When I left the White House beat to cover Congress, I told people what the biggest difference was between the two beats. People in the White House and Congress lie to you, I would say; the difference is that on the Hill it’s not the same lie told by the same seven people.
That was true until the super committee was created. Now, instead of politicians lying to their constituents and reporters, they are lying to themselves. Not rationalizing, or trimming the truth, or speaking in euphemisms. Lying. Bald. Faced. Lying.
The super committee is a thought experiment gone awry. This is, by the way, its only redeeming feature—that it’s gone awry, not that it was a thought experiment. The “thought” (seems too charitable, but I’ll go with it) was that a select group of 12 lawmakers drawn in equal numbers from each party and each chamber could defy the laws of political physics and do the following: Make tax rates, kept stubbornly low by Republicans, go up and make entitlement spending, kept stubbornly high by Democrats, go down.
That the physics governing these policy positions was something quaint called an election (actually, a series of elections dating back at least until the rise of the modern GOP congressional majority in 1994) seemed not to matter to its architects. This is but one of the super committee’s many inherent flaws. For the committee to “succeed”—another word I use cautiously because it positively defies definition in this context—it must persuade at least one Democrat or Republican to change sides. That means a single transitory vote of one lawmaker can neuter an entire party’s philosophical approach to taxation, entitlements, or discretionary spending.
The committee, therefore, is empowered for the very purpose of nullifying elections and party philosophy. You might ask: “What if the super committee unanimously supported a deficit-cutting deal?” You might just as well ask: “What if a blizzard closed the Washington Monument in July?” “What if quarterbacks threw croquet mallets instead of footballs?” “What if Katy Perry could sing?”
The supers were convened around the concept of the narrow majority. The temptation set before it was purely procedural. Be not afraid, the super members were told: If you do cut a deal, those zanies in the other party can’t kill it with amendments or a filibuster. The committee was invested with unprecedented procedural access to the House and Senate floors. In every legislative body, mastery of process often leads to mastery of result.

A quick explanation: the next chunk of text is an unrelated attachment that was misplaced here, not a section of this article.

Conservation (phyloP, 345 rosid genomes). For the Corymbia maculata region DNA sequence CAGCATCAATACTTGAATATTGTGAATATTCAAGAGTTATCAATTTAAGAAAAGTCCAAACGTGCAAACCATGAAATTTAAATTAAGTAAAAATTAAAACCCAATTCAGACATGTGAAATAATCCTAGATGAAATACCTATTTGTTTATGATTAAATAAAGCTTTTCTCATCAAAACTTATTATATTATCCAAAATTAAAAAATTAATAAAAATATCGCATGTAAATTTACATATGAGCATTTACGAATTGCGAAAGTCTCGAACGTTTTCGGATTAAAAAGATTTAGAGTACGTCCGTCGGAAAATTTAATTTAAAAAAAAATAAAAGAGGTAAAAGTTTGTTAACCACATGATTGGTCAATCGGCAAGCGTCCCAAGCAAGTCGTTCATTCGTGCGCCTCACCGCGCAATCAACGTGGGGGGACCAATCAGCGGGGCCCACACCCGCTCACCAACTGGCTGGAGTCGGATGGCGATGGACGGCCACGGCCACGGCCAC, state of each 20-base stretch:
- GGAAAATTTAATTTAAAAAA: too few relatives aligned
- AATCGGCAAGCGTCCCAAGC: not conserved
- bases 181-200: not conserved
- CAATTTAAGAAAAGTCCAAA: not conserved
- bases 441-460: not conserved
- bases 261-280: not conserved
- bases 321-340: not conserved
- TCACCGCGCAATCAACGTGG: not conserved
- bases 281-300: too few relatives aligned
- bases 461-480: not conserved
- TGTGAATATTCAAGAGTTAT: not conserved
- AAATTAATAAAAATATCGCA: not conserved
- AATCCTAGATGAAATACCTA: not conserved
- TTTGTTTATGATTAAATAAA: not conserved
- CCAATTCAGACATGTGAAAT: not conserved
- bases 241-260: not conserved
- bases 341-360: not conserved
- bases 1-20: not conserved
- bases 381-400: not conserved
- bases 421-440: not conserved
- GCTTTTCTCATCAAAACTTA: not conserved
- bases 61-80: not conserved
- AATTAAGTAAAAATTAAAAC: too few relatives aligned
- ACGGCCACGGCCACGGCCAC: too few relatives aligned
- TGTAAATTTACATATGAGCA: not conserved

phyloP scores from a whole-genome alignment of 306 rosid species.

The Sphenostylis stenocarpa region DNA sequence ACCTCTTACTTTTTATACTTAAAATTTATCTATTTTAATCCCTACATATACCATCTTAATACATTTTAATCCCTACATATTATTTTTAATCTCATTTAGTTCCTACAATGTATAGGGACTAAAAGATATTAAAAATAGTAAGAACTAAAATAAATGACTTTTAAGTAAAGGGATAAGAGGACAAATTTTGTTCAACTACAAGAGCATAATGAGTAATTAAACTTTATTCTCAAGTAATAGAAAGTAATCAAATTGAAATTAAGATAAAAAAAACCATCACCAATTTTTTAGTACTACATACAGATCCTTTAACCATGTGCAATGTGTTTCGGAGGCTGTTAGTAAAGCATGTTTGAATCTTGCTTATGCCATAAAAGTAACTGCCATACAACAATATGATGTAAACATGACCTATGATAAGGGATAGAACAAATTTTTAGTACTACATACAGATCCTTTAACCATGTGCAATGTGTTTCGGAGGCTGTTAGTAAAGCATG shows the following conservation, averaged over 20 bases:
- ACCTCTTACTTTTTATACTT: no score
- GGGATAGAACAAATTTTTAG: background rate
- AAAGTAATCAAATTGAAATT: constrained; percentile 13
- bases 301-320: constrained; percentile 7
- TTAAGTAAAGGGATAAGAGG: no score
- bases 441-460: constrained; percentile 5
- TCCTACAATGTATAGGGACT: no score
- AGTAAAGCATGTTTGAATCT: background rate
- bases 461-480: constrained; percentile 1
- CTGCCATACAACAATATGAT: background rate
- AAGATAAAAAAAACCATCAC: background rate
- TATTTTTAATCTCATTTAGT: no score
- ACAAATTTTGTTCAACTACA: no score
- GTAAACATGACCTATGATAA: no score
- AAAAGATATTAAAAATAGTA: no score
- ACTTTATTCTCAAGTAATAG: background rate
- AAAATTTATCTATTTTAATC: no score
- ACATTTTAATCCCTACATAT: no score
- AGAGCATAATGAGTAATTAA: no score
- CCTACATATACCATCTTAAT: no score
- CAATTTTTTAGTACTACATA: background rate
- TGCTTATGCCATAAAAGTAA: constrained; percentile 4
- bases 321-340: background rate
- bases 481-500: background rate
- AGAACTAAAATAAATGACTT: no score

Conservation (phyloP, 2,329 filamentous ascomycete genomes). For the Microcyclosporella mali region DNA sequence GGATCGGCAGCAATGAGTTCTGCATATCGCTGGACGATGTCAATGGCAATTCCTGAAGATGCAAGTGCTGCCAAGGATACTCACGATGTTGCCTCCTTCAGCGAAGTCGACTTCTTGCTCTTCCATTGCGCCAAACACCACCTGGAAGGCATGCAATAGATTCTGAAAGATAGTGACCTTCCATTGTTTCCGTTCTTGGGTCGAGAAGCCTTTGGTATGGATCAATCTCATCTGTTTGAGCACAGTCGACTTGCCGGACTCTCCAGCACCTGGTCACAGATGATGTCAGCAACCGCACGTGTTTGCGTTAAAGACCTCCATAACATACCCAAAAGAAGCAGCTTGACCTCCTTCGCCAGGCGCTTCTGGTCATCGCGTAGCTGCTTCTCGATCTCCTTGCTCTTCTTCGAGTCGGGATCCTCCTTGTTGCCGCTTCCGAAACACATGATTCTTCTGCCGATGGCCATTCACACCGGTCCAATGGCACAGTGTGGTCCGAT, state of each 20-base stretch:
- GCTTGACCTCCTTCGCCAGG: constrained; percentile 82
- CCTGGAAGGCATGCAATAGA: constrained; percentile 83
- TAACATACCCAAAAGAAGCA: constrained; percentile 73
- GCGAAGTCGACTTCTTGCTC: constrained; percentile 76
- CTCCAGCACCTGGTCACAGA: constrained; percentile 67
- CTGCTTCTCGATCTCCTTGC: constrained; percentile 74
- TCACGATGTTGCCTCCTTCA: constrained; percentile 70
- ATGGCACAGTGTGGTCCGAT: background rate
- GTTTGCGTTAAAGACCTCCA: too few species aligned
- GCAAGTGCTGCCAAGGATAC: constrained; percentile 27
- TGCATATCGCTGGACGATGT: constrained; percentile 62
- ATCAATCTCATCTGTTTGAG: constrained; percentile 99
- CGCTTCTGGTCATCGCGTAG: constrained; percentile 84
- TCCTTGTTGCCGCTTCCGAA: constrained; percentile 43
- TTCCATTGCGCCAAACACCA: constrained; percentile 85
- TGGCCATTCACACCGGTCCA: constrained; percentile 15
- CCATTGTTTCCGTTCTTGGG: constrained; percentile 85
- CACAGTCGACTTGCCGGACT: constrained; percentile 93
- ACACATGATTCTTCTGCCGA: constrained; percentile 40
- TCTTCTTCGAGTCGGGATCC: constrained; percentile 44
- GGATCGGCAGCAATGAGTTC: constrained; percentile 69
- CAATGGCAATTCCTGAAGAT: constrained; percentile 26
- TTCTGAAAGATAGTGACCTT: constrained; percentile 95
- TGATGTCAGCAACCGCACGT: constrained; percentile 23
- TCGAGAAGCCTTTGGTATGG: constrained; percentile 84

The architects of the super committee—House Speaker John Boehner and Senate Majority Leader Harry Reid—greased the procedural skids for the supers in ways never seen or contemplated before. They essentially announced to the committee and the attentive world—read Wall Street generally and bond-rating agencies specifically—that they had already straitjacketed the lawmakers most likely to sink a compromise.
This was supposed to make the work easier. The 12 super-committee members were given a magic carpet upon which to ride over the procedural mire, a cudgel to beat insensate all filibuster trolls. Process can trump politics—but only when policy comes together first. This hasn’t happened, which is why this is an awful thought experiment. Congress will soon learn elevating process over policy as a means of sidestepping politics is delusional.
Happily, this is the biggest unintended success of the super committee. As constructed, it could have become a vehicle to continuously subvert congressional authority, erasing the necessary regional and policy-based power centers that arise from the committee system. Instead, the super committee writhes in agony before an utterly arbitrary Thanksgiving-eve deadline (turkey jokes are just too damn easy, folks). It’s now considering a “two-step” process of proposing entitlement cuts or tax increases (or tax-code reform that would yield more revenue while lowering rates) that House and Senate committees would then draft and pass. This “two-step” process has a name: regular order. What happens under regular order is a group of powerful lawmakers set an agenda and the committees work their will in pursuit of a legislative compromise. It’s the way Congress has worked, by and large, since March 4, 1789.
Alongside this “two-step” idea, panicky questions have arisen. What’s the penalty if the “regular” committees don’t do what the super committee recommends? This has it all backwards. America has not sorted out the politics of big-ticket deficit reduction. There is no consensus—flimsy or durable—about how much to tax, whom to tax, or whose benefits to cut and by how much. That’s what elections accomplish, or partially accomplish.
The next election is in 2012. The sequester won’t start until 2013. This is not a coincidence.
This article appears in the November 16, 2011 edition of NJ Daily.
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